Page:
Friday, July 24, 2009

Basics of Microcontrollers (Part 2)

This is the follow up from Part 1

How it differs from a Microprocessor

Microcontrollers are special-purpose computer systems, usually programmed to perform a single task. However, a microprocessor is tasked to perform a wide variety of functions. For example, a microcontroller in a traffic light control system is dedicated to timely switch ON and OFF the various switches so as to allow smooth traffic flow. On other hands, a microprocessor inside a desktop computer can do a wide variety of jobs depending upon the user inputs. As a matter of fact, a microcontroller has a built in microprocessor too that executes the instructions loaded in its memory.

Example of microprocessors: Intel 8085, 8086, Pentium, etc

Programming Microcontrollers

A microcontroller can do nothing without it is instructed to do something. The instructions can be loaded into its memory so that it could execute them repeatedly and perform the task it is supposed to do based on those instructions.

Most of the modern microcontrollers have Flash EEPROM to store the instructions. It means you can erase the old instructions and reprogram. You need a programming device to do this. There are many companies who build these programming devices. A few websites where you can buy microcontroller programmers are listed here:


You can find many more on google search.

Additional features of Microcontrollers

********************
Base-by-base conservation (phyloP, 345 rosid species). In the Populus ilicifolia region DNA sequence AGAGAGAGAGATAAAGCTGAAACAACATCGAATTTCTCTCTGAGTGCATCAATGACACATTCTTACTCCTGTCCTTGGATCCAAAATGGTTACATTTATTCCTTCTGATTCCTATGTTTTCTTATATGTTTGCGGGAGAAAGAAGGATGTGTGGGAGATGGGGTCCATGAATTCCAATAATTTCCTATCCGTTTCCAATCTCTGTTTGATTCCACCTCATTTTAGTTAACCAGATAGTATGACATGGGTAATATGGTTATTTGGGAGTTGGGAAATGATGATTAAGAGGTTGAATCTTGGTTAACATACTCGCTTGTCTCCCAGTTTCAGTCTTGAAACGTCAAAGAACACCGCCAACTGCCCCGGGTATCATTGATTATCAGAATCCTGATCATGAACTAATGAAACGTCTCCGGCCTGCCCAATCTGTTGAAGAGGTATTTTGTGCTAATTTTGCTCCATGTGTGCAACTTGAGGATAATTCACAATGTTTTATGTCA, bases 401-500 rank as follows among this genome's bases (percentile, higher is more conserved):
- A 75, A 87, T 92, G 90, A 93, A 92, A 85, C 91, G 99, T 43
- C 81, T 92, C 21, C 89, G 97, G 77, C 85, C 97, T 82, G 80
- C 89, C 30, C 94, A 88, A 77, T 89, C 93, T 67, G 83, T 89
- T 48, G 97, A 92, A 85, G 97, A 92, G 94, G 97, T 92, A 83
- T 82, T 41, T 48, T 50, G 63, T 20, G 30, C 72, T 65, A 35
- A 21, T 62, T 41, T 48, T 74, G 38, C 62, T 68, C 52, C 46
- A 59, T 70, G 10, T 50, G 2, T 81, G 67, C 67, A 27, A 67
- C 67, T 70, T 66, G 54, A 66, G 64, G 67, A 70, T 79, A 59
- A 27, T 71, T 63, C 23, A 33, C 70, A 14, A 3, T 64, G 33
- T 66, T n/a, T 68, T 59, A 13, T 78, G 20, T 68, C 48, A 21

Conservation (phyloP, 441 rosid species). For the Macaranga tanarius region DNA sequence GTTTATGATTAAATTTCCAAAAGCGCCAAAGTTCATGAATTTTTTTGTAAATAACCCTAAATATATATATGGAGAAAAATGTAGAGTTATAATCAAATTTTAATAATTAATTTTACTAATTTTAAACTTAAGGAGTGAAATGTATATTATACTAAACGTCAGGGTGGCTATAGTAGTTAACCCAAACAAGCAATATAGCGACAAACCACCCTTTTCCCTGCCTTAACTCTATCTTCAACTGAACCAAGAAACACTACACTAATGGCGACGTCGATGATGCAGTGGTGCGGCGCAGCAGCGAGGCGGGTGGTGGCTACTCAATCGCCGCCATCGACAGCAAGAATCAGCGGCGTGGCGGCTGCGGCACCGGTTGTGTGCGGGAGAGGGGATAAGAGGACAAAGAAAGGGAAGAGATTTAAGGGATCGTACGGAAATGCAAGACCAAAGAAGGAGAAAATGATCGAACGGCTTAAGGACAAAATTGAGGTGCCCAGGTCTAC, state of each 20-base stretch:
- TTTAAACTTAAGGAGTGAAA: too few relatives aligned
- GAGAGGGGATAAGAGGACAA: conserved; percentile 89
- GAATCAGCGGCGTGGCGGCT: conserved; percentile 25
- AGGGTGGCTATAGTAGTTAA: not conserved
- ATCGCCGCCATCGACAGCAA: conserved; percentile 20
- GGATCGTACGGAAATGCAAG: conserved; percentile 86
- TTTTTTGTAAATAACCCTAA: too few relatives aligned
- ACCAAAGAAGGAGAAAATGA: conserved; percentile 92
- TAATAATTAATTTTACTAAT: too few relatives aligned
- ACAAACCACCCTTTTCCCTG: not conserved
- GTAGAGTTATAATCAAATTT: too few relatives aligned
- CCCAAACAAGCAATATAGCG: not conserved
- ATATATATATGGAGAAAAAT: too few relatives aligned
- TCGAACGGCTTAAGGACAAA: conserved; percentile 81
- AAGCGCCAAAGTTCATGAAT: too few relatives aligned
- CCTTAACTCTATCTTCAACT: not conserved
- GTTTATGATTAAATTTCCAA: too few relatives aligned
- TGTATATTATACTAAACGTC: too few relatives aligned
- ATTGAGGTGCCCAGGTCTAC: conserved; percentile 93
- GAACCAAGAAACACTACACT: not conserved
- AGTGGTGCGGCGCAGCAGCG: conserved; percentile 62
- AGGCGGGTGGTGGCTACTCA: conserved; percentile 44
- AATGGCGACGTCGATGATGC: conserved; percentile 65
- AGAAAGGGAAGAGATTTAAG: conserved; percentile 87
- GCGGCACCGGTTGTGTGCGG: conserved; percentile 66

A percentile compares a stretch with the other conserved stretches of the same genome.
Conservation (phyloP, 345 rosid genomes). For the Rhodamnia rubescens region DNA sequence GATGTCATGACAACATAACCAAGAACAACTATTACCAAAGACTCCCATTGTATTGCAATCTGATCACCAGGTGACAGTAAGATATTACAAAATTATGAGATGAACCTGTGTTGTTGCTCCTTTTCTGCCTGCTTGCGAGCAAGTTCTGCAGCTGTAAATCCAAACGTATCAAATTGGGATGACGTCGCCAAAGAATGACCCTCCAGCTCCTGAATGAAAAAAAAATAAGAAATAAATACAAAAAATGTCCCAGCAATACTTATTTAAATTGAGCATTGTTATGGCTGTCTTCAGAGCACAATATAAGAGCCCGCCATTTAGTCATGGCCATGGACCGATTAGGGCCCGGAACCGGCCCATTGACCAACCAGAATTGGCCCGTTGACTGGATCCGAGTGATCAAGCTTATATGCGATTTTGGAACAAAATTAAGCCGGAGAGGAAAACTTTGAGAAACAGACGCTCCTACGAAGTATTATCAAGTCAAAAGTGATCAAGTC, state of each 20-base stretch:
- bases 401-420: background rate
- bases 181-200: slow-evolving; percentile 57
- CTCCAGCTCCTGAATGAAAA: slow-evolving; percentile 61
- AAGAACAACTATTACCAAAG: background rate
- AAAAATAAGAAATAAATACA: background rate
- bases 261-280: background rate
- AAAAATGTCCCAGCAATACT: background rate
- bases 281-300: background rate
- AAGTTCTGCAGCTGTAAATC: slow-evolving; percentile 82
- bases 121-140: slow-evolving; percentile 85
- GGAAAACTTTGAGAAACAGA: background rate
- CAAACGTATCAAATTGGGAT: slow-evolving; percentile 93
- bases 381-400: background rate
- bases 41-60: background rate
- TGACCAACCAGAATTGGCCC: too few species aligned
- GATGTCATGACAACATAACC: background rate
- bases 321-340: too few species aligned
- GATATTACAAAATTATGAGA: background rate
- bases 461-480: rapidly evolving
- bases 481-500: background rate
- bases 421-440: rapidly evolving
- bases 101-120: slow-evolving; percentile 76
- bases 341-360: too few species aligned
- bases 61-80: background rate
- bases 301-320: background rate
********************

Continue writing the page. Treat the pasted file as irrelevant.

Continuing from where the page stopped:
Microcontrollers are available with extra features such as analog-to-digital converters (ADCs), watchdog timers, controller area network (CAN), and so on. With an inbuilt ADC, you can directly connect an analog input to the microcontroller. Similarly, a watchdog timer is a piece of hardware that can be used to automatically detect software anomalies and reset the processor if any occur.

A typical example of how microcontroller work?
Source :

Let's examine how a microcontroller functions while cooking a bag of popcorn in a microwave oven.

You open the door and put the bag of popcorn inside. You close the door and push the button labeled "Popcorn." A few minutes later, a tone announces the popcorn is done. What happened behind the scenes?

When you opened the door, the microcontroller sensed the door switch, turned on the light and disabled the magnetron. The microcontroller continually scans the keyboard. When you pushed the "Popcorn" button, the microcontroller confirmed that the door was closed and began to count timing pulses, started the motor for the turntable, set the power level of the magnetron, and controlled the display. When the timer reached zero, the microcontroller shut down the magnetron, stopped the turntable, and signaled you.

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